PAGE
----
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Author Topic: Ceilidh playing  (Read 431 times)

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RogerT

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Ceilidh playing
« on: October 08, 2017, 10:17:30 AM »

Played with a celiidh band last night and much of the material alternates between DG and A. It's good discipline to get to grips with A (this was mostly sight reading from the Red and Blue band books). But the Standard DG melodeon doesn't have a high G# so most tunes I fudged around that problem (by not playing G. The two obvious answers are 1) play a box with more accidentals, like my Pariselle box or 2) use a 3 row ADG. 
Just wondered if anyone has any other ideas (apart from avoiding tunes in A).
I find the DG melodeon quite irritating with its limitations, esp when one needs to pay in DMinor or Gminor or C or A or F, all common keys.

Lester

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Re: Ceilidh playing
« Reply #1 on: October 08, 2017, 10:31:56 AM »

In my opinion, from which others may vary, the further away from D and G you play on a D/G box the less it is suited to playing for dancing as it also moves you away from the instruments natural bouncy/dancey sound.
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Theo

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Re: Ceilidh playing
« Reply #2 on: October 08, 2017, 10:44:06 AM »

Roger, if possible choose A tunes that don’t have a high G#, eg Athol Highlanders, and many other Scottish pipe tunes in A.  Highland pipe chanters have a flattened 7th, so a chanter in A has G not G#.  (And yes I know that traditionally GHB are in Bb,  but their notation is conventionally written in A).
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george garside

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Re: Ceilidh playing
« Reply #3 on: October 08, 2017, 11:02:04 AM »

In my opinion, from which others may vary, the further away from D and G you play on a D/G box the less it is suited to playing for dancing as it also moves you away from the instruments natural bouncy/dancey sound.

Definitely agree!  There are stacks of tunes that can be played in D & G  whatever key they are written in ( which may or may  not be the key they were originally composed in)

For band work I always stick to  well known tunes and where possible ones that the punters can identify with  eg  for a Virginia reel coming round the mountains, red river valley, yellow rose of texas etc etc.  I sometimes chuck in the happy wanderer for a circassian circle  and always use 'singy' waltz tunes.   

Arty farty tunes  are best avoided as  the job of a ceilidh band is simply to provide rhythm and lift for the dancers   and tunes they know (ish) help to make the dancers , the band, and those sitting out 'as one'

For  a typical 'english' ceilidh I always use a simple 2 row DG box  as there is nothing like it that is light enough to play all evening and with bass that   makes superb  slightly tuned percussion!!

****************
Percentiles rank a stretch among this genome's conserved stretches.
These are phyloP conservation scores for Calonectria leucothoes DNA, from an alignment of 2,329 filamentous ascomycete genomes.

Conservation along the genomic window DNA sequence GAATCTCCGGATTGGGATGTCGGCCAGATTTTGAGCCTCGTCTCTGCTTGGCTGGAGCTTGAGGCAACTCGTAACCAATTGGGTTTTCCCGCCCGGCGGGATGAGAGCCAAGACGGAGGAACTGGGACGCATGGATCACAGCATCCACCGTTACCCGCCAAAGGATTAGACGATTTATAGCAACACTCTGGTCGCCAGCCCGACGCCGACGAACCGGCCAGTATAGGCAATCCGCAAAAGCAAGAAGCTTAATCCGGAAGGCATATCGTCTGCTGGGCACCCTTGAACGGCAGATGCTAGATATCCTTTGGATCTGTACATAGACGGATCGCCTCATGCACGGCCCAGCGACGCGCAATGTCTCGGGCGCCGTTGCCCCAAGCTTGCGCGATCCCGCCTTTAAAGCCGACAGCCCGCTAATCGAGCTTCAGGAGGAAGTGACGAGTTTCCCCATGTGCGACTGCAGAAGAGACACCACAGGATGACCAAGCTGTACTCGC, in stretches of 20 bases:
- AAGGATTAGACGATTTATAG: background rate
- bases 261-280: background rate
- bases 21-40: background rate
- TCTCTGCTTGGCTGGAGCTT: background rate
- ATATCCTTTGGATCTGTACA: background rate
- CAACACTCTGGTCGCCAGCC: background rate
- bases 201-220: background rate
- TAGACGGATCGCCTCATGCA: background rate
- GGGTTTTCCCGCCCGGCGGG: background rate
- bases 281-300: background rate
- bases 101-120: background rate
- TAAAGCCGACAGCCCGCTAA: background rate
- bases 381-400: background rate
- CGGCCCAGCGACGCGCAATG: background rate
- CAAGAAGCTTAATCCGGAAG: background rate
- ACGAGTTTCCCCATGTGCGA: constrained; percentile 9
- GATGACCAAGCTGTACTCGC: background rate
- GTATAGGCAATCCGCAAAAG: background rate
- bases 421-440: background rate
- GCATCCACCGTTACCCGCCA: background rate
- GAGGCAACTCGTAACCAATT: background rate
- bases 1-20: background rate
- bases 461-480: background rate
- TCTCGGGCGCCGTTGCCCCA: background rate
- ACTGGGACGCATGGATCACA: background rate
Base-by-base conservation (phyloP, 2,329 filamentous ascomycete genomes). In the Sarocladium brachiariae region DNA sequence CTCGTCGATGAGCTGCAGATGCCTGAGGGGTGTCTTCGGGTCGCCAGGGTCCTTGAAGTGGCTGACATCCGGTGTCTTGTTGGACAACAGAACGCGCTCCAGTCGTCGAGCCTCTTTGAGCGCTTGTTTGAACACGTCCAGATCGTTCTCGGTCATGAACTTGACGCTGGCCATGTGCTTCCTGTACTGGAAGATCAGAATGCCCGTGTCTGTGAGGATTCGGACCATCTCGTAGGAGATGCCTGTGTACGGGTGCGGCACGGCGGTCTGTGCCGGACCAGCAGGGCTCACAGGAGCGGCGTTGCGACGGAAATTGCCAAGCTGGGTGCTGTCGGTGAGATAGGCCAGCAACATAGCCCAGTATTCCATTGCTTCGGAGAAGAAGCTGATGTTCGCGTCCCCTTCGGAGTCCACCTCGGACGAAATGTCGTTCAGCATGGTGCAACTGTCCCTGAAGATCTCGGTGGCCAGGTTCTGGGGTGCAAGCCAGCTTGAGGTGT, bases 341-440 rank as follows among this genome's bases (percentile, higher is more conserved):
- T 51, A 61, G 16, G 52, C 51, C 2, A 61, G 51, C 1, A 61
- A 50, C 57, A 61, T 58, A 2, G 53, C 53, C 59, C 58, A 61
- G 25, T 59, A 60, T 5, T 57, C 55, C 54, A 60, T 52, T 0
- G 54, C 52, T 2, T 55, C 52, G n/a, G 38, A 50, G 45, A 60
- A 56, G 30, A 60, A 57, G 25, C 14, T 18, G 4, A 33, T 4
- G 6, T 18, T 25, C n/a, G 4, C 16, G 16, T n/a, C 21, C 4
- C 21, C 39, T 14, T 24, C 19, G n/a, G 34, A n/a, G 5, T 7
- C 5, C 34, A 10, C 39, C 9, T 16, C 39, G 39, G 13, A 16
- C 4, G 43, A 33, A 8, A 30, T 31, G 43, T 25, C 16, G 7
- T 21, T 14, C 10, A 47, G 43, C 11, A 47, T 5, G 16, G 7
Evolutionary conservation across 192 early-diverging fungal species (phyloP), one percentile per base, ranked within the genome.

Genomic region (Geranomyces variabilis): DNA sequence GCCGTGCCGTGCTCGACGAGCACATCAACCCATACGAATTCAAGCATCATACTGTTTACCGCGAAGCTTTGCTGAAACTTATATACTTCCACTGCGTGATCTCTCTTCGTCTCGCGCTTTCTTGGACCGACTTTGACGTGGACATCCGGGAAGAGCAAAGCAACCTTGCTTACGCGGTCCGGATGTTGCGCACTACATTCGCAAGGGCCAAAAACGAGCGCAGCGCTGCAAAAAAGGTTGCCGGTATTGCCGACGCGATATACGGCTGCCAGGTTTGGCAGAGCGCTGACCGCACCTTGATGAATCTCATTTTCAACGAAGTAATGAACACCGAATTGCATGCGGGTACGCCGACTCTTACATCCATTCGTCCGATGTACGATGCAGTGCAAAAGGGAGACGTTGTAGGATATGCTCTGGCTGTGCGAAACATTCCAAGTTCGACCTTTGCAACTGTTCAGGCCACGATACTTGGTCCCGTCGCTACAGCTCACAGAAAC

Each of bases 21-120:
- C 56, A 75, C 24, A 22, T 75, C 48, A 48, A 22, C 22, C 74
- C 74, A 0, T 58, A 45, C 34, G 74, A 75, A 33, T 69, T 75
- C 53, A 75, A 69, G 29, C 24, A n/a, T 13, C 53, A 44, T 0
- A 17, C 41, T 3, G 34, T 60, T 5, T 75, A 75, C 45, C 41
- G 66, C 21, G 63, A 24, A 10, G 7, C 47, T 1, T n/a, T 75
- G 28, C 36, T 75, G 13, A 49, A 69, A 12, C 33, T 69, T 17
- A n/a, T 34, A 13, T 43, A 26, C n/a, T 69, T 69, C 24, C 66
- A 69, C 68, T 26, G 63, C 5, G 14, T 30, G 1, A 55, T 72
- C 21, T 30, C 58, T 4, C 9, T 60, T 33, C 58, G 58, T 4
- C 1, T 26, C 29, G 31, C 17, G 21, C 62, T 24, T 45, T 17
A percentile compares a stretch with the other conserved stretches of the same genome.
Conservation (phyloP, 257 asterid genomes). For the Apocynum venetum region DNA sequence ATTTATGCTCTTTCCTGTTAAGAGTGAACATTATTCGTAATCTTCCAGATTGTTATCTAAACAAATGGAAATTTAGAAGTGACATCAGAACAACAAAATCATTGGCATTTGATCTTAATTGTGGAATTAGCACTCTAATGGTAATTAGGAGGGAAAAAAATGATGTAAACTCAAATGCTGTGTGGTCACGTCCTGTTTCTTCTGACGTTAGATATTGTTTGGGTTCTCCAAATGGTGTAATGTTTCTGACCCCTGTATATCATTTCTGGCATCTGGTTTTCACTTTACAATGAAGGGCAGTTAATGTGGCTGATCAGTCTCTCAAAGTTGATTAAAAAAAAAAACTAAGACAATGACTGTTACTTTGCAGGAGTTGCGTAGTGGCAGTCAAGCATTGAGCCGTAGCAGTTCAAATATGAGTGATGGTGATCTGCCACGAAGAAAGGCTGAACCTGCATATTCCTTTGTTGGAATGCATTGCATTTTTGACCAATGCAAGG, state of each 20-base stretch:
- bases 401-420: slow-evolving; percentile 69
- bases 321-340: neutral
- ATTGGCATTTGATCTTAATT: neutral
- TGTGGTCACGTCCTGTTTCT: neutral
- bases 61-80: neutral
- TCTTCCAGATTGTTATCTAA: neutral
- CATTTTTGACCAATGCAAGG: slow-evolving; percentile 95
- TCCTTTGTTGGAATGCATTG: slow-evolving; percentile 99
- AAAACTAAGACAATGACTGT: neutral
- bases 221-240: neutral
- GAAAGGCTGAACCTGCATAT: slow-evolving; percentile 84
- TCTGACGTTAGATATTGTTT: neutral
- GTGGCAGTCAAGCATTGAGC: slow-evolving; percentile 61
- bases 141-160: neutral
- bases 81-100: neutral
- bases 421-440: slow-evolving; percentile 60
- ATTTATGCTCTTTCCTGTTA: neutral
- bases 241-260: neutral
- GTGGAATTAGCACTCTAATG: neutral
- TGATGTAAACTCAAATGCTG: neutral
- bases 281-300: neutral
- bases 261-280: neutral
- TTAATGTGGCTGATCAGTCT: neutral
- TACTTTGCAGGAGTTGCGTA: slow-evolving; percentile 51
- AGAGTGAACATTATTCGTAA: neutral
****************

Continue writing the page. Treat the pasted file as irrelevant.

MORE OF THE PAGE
george
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Re: Ceilidh playing
« Reply #4 on: October 08, 2017, 12:06:23 PM »

As Roger has already discovered, in a band situation it is helpful to be adaptable and a team player. Its surprising just how many tunes in 'non-standard' keys you can get away with using just a 2 row D/G box with accidentals on the chin end. When you've got other instruments playing the missing notes most punters wouldn't notice if the D/G player fudges things by holding a long note from the same chord while the melody continues. As the proverb goes: "necessity is the mother of invention"... and if all else fails, get the spare C/F box out of your car.

BTW I haven't heard of the "Red and Blue band books" so it would be interesting to see a list of those challenging tunes you were faced with.
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RogerT

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Re: Ceilidh playing
« Reply #5 on: October 08, 2017, 12:25:52 PM »

I wasn't very clear about the books. Sorry...I meant the Pete Mac books... Band Swing (blue) and Band Time (red). We had several callers one after the other, saying they need, say, 7 x 32 reel, or whatever, and the boss (it's his band (:)) finding appropriate tunes, mostly from one or the other of these books, which has pages of sets. There are two fiddle players, guitar, double bass and pipe (mostly recorder). As you guys suggest...fudge the high G#, which isn't too difficult and which is what I was doing, reasoning that I had *most* of the notes and who would notice if one or two were missing. A lot of the time I put in rhythmic RH chords. But in the heat of the moment  when everyone else is rattling along it's quite ..er..interesting, esp as I was sight reading pretty much all of the stuff in A.
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